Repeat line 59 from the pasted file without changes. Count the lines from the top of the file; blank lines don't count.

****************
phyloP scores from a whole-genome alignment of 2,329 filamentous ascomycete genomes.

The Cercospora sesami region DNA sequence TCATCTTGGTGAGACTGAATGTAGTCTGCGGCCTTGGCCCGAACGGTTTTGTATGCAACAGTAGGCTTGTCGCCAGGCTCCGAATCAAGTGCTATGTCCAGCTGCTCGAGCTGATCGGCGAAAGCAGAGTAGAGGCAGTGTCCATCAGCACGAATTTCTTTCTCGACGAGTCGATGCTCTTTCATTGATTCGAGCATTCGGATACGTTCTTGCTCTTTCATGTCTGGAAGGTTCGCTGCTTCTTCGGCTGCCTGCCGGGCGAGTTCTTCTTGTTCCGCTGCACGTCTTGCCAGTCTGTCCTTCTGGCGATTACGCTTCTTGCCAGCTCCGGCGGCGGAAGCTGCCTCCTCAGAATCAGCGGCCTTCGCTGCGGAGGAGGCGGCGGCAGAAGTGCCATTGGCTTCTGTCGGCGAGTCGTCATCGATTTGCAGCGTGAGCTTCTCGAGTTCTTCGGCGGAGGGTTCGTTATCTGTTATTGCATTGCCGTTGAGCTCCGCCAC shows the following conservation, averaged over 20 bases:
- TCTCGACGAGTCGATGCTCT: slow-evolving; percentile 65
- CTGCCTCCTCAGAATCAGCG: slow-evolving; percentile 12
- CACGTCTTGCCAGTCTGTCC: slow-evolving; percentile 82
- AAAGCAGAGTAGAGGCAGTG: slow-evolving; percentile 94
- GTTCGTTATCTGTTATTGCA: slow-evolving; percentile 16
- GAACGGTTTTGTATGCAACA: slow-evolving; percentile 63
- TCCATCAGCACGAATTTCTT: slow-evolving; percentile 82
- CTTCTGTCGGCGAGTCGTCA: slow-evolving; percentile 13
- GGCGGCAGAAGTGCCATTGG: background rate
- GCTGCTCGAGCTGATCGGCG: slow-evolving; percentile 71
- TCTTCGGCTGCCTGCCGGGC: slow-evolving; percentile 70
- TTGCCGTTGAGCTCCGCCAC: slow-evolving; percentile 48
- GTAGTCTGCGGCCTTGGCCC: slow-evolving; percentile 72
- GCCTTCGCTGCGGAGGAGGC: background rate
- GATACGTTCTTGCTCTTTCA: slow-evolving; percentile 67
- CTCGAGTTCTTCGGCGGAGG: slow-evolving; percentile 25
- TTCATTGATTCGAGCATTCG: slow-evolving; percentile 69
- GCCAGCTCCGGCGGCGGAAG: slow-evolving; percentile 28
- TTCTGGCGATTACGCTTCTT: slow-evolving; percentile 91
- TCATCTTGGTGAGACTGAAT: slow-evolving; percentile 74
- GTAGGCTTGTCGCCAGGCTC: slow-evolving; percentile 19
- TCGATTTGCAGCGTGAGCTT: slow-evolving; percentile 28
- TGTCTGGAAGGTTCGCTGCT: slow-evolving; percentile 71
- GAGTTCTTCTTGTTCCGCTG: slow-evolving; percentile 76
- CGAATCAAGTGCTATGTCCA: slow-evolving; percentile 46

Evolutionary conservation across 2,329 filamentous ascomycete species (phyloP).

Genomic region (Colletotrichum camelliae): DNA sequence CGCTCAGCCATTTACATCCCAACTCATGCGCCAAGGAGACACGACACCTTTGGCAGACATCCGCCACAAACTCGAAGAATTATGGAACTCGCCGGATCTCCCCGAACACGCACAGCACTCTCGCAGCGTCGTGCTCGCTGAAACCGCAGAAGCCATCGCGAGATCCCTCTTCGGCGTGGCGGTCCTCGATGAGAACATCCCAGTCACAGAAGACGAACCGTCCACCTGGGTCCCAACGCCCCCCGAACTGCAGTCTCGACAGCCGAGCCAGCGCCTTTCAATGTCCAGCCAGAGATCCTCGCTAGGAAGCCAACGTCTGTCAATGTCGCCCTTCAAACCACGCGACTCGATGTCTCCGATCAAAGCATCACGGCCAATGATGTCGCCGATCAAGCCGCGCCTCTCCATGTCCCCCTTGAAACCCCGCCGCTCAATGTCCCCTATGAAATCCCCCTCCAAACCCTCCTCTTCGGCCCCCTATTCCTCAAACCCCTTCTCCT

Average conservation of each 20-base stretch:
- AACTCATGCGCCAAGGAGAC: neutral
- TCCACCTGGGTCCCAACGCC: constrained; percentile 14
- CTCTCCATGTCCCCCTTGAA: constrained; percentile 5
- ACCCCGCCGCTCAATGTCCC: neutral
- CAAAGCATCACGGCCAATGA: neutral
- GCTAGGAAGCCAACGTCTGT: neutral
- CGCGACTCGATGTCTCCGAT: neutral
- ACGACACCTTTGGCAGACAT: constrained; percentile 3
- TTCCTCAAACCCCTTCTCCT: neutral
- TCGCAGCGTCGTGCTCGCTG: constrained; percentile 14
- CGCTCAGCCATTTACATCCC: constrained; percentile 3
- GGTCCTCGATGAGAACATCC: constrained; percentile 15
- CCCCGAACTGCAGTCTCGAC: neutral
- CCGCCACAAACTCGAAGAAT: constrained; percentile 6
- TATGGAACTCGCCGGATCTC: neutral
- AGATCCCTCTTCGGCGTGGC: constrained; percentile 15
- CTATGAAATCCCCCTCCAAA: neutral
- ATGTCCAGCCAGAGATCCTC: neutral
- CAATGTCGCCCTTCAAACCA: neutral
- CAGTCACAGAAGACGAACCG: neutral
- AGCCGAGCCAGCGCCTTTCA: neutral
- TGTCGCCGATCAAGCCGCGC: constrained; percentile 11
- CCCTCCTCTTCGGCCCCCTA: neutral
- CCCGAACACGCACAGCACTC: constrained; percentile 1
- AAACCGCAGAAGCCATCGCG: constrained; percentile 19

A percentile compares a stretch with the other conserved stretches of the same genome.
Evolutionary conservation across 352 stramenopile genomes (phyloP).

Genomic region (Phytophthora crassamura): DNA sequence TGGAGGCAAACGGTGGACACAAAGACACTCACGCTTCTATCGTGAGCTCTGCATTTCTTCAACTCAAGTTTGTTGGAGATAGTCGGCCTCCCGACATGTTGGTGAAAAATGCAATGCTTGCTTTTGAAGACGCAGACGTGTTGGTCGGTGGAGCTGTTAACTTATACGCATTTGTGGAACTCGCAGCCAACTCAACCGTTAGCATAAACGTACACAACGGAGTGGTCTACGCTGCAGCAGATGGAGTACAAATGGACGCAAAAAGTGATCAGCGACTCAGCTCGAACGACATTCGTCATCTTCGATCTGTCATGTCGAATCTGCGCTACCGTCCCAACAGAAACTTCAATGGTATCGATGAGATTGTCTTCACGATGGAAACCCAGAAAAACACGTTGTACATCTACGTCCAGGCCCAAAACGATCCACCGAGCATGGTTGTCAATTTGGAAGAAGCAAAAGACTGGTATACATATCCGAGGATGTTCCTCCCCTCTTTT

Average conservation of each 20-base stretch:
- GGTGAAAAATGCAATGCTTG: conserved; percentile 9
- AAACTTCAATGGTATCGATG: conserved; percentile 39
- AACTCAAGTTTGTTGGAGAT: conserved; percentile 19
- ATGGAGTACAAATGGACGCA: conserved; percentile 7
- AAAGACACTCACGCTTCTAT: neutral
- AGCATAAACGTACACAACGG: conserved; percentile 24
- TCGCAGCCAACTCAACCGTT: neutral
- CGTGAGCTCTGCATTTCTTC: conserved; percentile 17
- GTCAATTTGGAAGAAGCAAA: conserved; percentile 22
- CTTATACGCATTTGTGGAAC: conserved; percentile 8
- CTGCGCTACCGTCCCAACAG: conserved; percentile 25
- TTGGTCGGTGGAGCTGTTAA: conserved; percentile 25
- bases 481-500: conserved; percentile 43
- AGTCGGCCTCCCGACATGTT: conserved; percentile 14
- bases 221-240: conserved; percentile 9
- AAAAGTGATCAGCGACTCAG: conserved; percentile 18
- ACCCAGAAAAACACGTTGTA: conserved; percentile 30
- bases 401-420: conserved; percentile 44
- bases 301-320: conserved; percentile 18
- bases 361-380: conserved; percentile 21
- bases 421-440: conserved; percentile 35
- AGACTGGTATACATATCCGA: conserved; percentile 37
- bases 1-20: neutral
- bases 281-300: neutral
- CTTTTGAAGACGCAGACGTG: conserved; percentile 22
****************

Average conservation of each 20-base stretch: